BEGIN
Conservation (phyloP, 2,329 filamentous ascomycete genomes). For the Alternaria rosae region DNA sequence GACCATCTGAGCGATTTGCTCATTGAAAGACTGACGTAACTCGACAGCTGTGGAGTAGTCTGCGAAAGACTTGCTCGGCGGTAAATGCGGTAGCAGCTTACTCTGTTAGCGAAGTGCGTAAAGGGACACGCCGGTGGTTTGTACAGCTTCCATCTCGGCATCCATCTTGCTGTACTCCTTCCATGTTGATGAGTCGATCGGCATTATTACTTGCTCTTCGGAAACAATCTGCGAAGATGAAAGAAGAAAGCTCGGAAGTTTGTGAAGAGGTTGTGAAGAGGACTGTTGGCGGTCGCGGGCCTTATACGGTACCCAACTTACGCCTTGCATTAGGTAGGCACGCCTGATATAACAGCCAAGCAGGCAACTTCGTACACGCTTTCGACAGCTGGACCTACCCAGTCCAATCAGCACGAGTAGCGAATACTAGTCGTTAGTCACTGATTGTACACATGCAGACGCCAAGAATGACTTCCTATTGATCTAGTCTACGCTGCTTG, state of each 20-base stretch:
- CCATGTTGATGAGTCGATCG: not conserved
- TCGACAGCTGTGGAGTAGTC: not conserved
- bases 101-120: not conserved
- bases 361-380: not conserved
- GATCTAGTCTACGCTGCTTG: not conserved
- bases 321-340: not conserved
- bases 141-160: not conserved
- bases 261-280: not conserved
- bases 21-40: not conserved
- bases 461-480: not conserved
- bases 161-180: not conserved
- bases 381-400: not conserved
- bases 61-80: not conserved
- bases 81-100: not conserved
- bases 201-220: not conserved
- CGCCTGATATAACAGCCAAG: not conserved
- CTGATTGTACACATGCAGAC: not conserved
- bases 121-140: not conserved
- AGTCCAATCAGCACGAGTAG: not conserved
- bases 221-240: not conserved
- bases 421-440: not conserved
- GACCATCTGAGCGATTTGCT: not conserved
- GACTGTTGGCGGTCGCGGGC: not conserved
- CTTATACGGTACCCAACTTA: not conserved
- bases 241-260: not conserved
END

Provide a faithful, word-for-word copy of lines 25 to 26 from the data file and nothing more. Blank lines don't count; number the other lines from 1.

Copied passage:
- CTTATACGGTACCCAACTTA: not conserved
- bases 241-260: not conserved